Warning: Graphic content. A white nationalist rally turned deadly in Charlottesville, Va., on Saturday.

"On many sides."

From the comfort of his luxury golf resort in northern New Jersey, the president of the United States cast his eyes toward Charlottesville, Va. after a weekend neo-Nazi rally turned violent — a 20-year-old white man from Ohio, apparently affiliated with Vanguard America, a white nationalist group that opposes racial equality, drove a Dodge Charger into a crowd of counter-protesters on Saturday, injuring 19 and killing a 32-year-old local woman who was marching in opposition to the driver's racist cause — and decided that pro-Nazi or anti-Nazi, pro-racial equality or anti-racial equality, pro-violence or anti-violence, it was all the same to him. President Donald Trump, fearful of playing favorites perhaps, decided not to single out those Nazi sympathizers and called for an end to violence "on many sides."


Here's exactly what President Trump said: "We're closely following the terrible events unfolding in Charlottesville, Virginia. We condemn in the strongest possible terms this egregious display of hatred, bigotry, and violence. On many sides."

He then repeated those last three words, "on many sides," for emphasis. And in doing so, he firmly and unequivocally demonstrated that this president did not see anyone in particular being responsible for this awful moment in our nation's history, didn't see this as the act of domestic terrorism that it was. He took his measure of the protest, the Nazis on the one side and those who oppose racial prejudice on the other, and saw them as morally equivalent (or at least close enough that the difference was judged not worth mentioning).

White House defends Trump's response to deadly violence in Charlottesville as criticism intensifies

Aides on Sunday defended his failure to explicitly condemn white supremacists over the deadly riots, saying his denunciation should have clear. Yet as criticism built, one said Trump may clarify.

The usual Trump apologists will call that nit-picking. Why, he condemned violence and asked for calm, didn't he? Or they'll point to the statement the White House belatedly issued on Sunday that chastised "white supremacists" for inciting violence. Or perhaps they'll quote National Security Advisor H.R. McMaster who told the TV audience of "Meet the Press" on Sunday morning that "of course, it was terrorism." But that effort to correct the record came a day late and a dollar short. Most every other public figure worth asking — including many Republicans and, most pointedly, Virginia's governor — had already blasted the white supremacists one day earlier. This was not a trick question, not a partisan wedge or a media-driven "gotcha." It was a moment to defend the core moral values of the United States of America, and the president failed spectacularly.

It's not fair to expect Donald Trump to be Abraham Lincoln or even especially eloquent. But it is reasonable to expect him to exercise the kind of judgment that Anthony Scaramucci, Mr. Trump's ill-fated former communications director, offered on ABC's "This Week" where he told host George Stephanopoulos that the president's statement had been insufficient and put the blame for that squarely on Steve Bannon, the White House strategist who was closely associated with the white nationalist movement as chairman of Breitbart News. But while there's undoubtedly some influence of what Mr. Scaramucci called "Bannon-bart" in Mr. Trump's initial pulling of punches, the buck stops with the president.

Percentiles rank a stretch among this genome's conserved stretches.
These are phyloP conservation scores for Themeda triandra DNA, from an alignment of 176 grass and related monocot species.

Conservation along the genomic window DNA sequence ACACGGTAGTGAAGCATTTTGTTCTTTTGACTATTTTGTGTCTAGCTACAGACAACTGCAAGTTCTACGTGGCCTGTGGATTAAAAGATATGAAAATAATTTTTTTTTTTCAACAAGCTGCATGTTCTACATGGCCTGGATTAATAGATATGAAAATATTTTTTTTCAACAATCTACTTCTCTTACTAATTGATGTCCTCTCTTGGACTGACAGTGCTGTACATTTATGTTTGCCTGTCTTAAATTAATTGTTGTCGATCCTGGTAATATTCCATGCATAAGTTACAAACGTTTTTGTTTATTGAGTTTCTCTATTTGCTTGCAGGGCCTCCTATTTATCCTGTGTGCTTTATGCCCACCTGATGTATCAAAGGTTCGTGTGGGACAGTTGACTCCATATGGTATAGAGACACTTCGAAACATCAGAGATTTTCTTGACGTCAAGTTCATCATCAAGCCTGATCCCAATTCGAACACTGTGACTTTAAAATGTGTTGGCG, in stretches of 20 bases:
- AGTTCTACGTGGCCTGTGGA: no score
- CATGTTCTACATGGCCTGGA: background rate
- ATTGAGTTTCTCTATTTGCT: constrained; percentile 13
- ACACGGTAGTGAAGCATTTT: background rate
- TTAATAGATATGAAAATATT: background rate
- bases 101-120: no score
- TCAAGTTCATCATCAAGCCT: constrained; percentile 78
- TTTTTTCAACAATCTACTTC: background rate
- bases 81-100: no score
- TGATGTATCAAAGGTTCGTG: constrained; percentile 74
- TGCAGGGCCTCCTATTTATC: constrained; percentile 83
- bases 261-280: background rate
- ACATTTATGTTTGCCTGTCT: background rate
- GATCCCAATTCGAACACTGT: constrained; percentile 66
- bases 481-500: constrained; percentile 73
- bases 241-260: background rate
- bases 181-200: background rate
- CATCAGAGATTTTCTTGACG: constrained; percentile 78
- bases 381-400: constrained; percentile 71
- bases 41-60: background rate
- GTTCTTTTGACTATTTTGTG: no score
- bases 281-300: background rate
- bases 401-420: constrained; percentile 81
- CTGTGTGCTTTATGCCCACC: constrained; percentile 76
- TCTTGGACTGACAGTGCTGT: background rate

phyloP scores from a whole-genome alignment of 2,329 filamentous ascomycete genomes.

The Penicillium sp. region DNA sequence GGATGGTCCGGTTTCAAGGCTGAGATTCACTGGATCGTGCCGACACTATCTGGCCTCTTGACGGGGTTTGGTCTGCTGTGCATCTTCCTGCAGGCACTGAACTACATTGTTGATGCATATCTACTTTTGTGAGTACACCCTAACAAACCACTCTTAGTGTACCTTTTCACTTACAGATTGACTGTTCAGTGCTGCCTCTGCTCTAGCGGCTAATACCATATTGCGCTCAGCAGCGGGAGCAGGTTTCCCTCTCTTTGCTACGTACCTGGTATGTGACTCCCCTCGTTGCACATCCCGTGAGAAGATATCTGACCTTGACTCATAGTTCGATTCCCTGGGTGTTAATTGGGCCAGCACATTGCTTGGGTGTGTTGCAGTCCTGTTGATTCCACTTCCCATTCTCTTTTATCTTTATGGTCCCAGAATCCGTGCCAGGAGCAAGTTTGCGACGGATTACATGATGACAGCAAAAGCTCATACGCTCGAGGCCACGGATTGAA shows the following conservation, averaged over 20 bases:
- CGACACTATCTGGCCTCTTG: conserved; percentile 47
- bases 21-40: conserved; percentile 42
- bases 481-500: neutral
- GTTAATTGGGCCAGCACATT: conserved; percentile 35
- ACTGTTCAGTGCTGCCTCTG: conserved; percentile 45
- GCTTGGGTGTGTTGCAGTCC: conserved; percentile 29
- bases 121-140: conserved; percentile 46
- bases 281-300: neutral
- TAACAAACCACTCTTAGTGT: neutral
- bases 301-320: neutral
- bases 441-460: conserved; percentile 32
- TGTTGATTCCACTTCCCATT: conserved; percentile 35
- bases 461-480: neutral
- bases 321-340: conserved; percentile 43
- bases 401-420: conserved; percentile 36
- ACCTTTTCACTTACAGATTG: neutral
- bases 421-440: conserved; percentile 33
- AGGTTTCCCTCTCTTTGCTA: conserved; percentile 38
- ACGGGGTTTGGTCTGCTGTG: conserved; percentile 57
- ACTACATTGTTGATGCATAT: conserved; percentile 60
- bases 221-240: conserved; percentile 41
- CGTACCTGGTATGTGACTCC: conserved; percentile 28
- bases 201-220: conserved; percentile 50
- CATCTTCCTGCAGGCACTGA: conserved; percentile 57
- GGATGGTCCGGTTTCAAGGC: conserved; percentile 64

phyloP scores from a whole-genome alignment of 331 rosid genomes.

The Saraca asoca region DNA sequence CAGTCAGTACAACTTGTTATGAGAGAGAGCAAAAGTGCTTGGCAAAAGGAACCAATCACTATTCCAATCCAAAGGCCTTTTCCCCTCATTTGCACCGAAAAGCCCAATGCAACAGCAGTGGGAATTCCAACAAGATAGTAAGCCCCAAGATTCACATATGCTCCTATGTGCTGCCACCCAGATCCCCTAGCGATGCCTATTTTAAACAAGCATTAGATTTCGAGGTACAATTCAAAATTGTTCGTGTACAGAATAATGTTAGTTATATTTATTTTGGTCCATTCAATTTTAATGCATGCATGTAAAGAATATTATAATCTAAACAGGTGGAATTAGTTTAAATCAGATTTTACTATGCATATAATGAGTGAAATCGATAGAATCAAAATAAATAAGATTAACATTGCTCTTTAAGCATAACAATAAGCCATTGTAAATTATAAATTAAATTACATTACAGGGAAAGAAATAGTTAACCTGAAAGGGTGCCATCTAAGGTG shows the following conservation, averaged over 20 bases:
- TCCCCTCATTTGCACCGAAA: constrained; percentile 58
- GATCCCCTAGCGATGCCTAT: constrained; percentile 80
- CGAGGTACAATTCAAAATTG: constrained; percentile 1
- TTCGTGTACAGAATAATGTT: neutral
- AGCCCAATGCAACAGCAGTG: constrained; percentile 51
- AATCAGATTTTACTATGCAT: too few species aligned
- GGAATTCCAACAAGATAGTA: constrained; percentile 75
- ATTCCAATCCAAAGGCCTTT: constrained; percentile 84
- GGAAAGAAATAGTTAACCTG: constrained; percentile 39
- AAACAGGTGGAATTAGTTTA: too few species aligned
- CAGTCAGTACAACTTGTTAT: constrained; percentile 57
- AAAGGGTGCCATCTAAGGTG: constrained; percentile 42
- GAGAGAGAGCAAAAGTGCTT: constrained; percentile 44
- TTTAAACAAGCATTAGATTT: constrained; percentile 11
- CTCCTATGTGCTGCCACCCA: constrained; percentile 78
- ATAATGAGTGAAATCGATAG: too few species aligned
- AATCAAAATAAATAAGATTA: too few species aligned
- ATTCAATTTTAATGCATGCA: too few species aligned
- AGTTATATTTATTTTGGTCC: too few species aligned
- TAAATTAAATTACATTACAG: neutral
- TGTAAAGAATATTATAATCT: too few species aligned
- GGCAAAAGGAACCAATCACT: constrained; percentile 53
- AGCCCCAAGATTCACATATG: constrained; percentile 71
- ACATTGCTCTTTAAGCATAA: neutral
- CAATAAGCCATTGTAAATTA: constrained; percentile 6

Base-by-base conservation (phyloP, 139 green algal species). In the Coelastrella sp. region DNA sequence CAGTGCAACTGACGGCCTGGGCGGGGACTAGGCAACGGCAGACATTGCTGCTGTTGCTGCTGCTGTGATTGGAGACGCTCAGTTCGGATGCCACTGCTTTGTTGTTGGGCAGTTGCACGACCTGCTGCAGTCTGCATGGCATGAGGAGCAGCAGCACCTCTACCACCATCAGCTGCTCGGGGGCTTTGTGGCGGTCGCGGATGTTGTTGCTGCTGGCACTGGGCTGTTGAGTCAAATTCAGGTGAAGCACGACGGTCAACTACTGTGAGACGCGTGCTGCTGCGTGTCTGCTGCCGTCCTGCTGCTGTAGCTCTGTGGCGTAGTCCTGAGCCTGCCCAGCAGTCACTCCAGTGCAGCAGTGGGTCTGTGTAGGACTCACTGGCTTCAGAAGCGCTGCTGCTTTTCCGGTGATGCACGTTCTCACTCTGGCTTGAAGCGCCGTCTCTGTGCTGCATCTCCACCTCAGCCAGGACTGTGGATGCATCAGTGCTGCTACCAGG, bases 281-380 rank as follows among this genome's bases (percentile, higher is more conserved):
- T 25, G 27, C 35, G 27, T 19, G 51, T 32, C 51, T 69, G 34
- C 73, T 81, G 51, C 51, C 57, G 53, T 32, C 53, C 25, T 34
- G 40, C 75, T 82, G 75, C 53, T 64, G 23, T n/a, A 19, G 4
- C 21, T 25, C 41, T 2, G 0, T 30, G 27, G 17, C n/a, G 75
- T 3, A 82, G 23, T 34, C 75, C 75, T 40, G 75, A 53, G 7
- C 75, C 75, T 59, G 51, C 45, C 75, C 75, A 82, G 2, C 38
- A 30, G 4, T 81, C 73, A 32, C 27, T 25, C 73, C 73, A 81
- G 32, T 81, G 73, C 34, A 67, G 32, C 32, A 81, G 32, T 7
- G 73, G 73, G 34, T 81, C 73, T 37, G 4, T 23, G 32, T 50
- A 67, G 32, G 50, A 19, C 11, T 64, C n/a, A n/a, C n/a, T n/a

One group loved Trump's remarks about Charlottesville: White supremacists

But Trump's choice of words — and the silence that preceded them — are being cheered by at least a few groups of people: neo-Nazis and white nationalists.

This is hardly the first time Mr. Trump has shown a disinclination to criticize racism. His xenophobic speeches on immigration, his failure to condemn anti-Muslim hate speech, his claim that a Mexican-American judge could never treat him fairly, his unwillingness to even speak to the NAACP convention in Baltimore (defying a tradition for sitting presidents since Ronald Reagan was in office), his especially repugnant and long-standing campaign to "prove" Barack Obama was born in Kenya and his frequent cozying up to white nationalists during his campaign for president have reinforced the view that strip away the corporate jet and the pricey real estate, and the native of Queens is, at heart, Archie Bunker with a shiny red tie.

<p>President Trump walks away after discussing the violence in Charlottesville, Va., Saturday during an appearance at Trump National Golf Club in Bedminster, N.J.&nbsp;</p>

President Trump walks away after discussing the violence in Charlottesville, Va., Saturday during an appearance at Trump National Golf Club in Bedminster, N.J. 

(Associated Press/Pablo Martinez Monsivais)

This is the president that former Ku Klux Klan leader David Duke adores (and white nationalists continued to express their affection for over the weekend). And it’s no surprise that Mr. Trump’s election has proven a shot in the arm for the KKK and similar organizations as well as caused an uptick in hate crimes, according to the Southern Poverty Law Center. There was a time in this nation’s history when condemning virulent racist neo-Nazis was something of a no-brainer, and for most Americans, it probably still is. That the man currently occupying the Oval Office (or playing the back nine of whatever Trump property he’s promoting on any given day) doesn’t have the moral clarity to do so is shameful beyond words.

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